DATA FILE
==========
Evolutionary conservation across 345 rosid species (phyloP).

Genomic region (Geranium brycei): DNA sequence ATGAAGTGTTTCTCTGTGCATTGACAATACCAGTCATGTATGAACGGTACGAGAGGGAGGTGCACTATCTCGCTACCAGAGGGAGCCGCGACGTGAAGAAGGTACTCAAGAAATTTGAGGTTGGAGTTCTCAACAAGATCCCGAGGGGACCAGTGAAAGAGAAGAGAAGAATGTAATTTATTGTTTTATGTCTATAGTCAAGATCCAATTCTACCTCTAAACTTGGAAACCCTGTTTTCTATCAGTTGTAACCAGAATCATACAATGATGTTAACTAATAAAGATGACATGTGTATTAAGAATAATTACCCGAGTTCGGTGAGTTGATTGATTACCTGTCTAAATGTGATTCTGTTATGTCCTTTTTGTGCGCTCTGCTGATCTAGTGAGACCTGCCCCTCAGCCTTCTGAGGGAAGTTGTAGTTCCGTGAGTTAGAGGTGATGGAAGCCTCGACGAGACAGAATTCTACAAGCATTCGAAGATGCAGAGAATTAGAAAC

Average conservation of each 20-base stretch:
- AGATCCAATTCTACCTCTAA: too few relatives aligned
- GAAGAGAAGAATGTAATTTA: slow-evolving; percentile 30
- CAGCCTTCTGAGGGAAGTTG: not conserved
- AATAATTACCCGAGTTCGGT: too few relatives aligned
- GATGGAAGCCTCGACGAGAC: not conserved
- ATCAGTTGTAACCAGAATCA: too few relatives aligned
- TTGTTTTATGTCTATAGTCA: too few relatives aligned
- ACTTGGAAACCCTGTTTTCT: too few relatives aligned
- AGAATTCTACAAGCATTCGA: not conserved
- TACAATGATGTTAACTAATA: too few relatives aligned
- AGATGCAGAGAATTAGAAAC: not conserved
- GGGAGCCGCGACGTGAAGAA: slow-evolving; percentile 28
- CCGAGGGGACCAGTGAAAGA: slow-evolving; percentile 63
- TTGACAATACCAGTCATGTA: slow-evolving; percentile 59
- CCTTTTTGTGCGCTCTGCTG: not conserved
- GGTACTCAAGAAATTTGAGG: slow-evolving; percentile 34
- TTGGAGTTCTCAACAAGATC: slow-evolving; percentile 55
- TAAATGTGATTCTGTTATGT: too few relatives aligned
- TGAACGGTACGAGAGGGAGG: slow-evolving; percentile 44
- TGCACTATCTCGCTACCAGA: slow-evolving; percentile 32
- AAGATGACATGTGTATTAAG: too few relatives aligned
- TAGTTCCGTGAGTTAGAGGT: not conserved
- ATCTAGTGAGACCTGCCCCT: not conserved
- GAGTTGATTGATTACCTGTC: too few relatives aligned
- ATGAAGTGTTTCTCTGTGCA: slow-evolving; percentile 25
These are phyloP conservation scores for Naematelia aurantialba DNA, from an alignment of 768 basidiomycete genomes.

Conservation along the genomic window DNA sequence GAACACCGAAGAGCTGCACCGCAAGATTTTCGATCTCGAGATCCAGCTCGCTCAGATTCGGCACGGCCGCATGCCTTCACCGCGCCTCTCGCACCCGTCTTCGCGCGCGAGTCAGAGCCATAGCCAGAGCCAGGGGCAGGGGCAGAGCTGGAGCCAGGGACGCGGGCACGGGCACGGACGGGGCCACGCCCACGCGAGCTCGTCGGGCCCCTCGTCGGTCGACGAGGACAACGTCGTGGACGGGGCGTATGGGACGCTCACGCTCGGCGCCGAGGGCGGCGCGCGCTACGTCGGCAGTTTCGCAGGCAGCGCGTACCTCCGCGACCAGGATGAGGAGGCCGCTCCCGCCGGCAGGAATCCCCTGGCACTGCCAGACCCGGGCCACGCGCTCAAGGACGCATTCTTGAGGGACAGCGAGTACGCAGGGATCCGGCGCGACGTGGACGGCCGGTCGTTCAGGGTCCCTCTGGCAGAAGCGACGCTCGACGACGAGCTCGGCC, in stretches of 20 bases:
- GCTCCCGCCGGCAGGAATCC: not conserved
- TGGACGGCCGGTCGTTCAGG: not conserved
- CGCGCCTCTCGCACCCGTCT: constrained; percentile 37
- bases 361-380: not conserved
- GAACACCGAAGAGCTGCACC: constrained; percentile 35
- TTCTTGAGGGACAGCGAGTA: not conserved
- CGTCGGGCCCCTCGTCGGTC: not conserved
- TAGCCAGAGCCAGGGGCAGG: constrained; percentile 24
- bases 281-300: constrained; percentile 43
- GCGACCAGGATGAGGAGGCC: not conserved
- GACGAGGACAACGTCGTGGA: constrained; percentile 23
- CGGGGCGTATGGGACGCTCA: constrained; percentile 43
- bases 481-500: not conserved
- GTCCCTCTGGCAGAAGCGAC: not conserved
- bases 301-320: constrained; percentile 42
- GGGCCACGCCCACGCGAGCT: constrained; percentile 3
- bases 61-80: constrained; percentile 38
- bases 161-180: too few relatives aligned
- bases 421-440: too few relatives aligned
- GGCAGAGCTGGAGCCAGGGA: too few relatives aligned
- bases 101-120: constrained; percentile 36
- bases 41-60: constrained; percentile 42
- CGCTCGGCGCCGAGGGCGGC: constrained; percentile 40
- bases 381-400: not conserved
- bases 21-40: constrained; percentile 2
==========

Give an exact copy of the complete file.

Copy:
Evolutionary conservation across 345 rosid species (phyloP).

Genomic region (Geranium brycei): DNA sequence ATGAAGTGTTTCTCTGTGCATTGACAATACCAGTCATGTATGAACGGTACGAGAGGGAGGTGCACTATCTCGCTACCAGAGGGAGCCGCGACGTGAAGAAGGTACTCAAGAAATTTGAGGTTGGAGTTCTCAACAAGATCCCGAGGGGACCAGTGAAAGAGAAGAGAAGAATGTAATTTATTGTTTTATGTCTATAGTCAAGATCCAATTCTACCTCTAAACTTGGAAACCCTGTTTTCTATCAGTTGTAACCAGAATCATACAATGATGTTAACTAATAAAGATGACATGTGTATTAAGAATAATTACCCGAGTTCGGTGAGTTGATTGATTACCTGTCTAAATGTGATTCTGTTATGTCCTTTTTGTGCGCTCTGCTGATCTAGTGAGACCTGCCCCTCAGCCTTCTGAGGGAAGTTGTAGTTCCGTGAGTTAGAGGTGATGGAAGCCTCGACGAGACAGAATTCTACAAGCATTCGAAGATGCAGAGAATTAGAAAC

Average conservation of each 20-base stretch:
- AGATCCAATTCTACCTCTAA: too few relatives aligned
- GAAGAGAAGAATGTAATTTA: slow-evolving; percentile 30
- CAGCCTTCTGAGGGAAGTTG: not conserved
- AATAATTACCCGAGTTCGGT: too few relatives aligned
- GATGGAAGCCTCGACGAGAC: not conserved
- ATCAGTTGTAACCAGAATCA: too few relatives aligned
- TTGTTTTATGTCTATAGTCA: too few relatives aligned
- ACTTGGAAACCCTGTTTTCT: too few relatives aligned
- AGAATTCTACAAGCATTCGA: not conserved
- TACAATGATGTTAACTAATA: too few relatives aligned
- AGATGCAGAGAATTAGAAAC: not conserved
- GGGAGCCGCGACGTGAAGAA: slow-evolving; percentile 28
- CCGAGGGGACCAGTGAAAGA: slow-evolving; percentile 63
- TTGACAATACCAGTCATGTA: slow-evolving; percentile 59
- CCTTTTTGTGCGCTCTGCTG: not conserved
- GGTACTCAAGAAATTTGAGG: slow-evolving; percentile 34
- TTGGAGTTCTCAACAAGATC: slow-evolving; percentile 55
- TAAATGTGATTCTGTTATGT: too few relatives aligned
- TGAACGGTACGAGAGGGAGG: slow-evolving; percentile 44
- TGCACTATCTCGCTACCAGA: slow-evolving; percentile 32
- AAGATGACATGTGTATTAAG: too few relatives aligned
- TAGTTCCGTGAGTTAGAGGT: not conserved
- ATCTAGTGAGACCTGCCCCT: not conserved
- GAGTTGATTGATTACCTGTC: too few relatives aligned
- ATGAAGTGTTTCTCTGTGCA: slow-evolving; percentile 25
These are phyloP conservation scores for Naematelia aurantialba DNA, from an alignment of 768 basidiomycete genomes.

Conservation along the genomic window DNA sequence GAACACCGAAGAGCTGCACCGCAAGATTTTCGATCTCGAGATCCAGCTCGCTCAGATTCGGCACGGCCGCATGCCTTCACCGCGCCTCTCGCACCCGTCTTCGCGCGCGAGTCAGAGCCATAGCCAGAGCCAGGGGCAGGGGCAGAGCTGGAGCCAGGGACGCGGGCACGGGCACGGACGGGGCCACGCCCACGCGAGCTCGTCGGGCCCCTCGTCGGTCGACGAGGACAACGTCGTGGACGGGGCGTATGGGACGCTCACGCTCGGCGCCGAGGGCGGCGCGCGCTACGTCGGCAGTTTCGCAGGCAGCGCGTACCTCCGCGACCAGGATGAGGAGGCCGCTCCCGCCGGCAGGAATCCCCTGGCACTGCCAGACCCGGGCCACGCGCTCAAGGACGCATTCTTGAGGGACAGCGAGTACGCAGGGATCCGGCGCGACGTGGACGGCCGGTCGTTCAGGGTCCCTCTGGCAGAAGCGACGCTCGACGACGAGCTCGGCC, in stretches of 20 bases:
- GCTCCCGCCGGCAGGAATCC: not conserved
- TGGACGGCCGGTCGTTCAGG: not conserved
- CGCGCCTCTCGCACCCGTCT: constrained; percentile 37
- bases 361-380: not conserved
- GAACACCGAAGAGCTGCACC: constrained; percentile 35
- TTCTTGAGGGACAGCGAGTA: not conserved
- CGTCGGGCCCCTCGTCGGTC: not conserved
- TAGCCAGAGCCAGGGGCAGG: constrained; percentile 24
- bases 281-300: constrained; percentile 43
- GCGACCAGGATGAGGAGGCC: not conserved
- GACGAGGACAACGTCGTGGA: constrained; percentile 23
- CGGGGCGTATGGGACGCTCA: constrained; percentile 43
- bases 481-500: not conserved
- GTCCCTCTGGCAGAAGCGAC: not conserved
- bases 301-320: constrained; percentile 42
- GGGCCACGCCCACGCGAGCT: constrained; percentile 3
- bases 61-80: constrained; percentile 38
- bases 161-180: too few relatives aligned
- bases 421-440: too few relatives aligned
- GGCAGAGCTGGAGCCAGGGA: too few relatives aligned
- bases 101-120: constrained; percentile 36
- bases 41-60: constrained; percentile 42
- CGCTCGGCGCCGAGGGCGGC: constrained; percentile 40
- bases 381-400: not conserved
- bases 21-40: constrained; percentile 2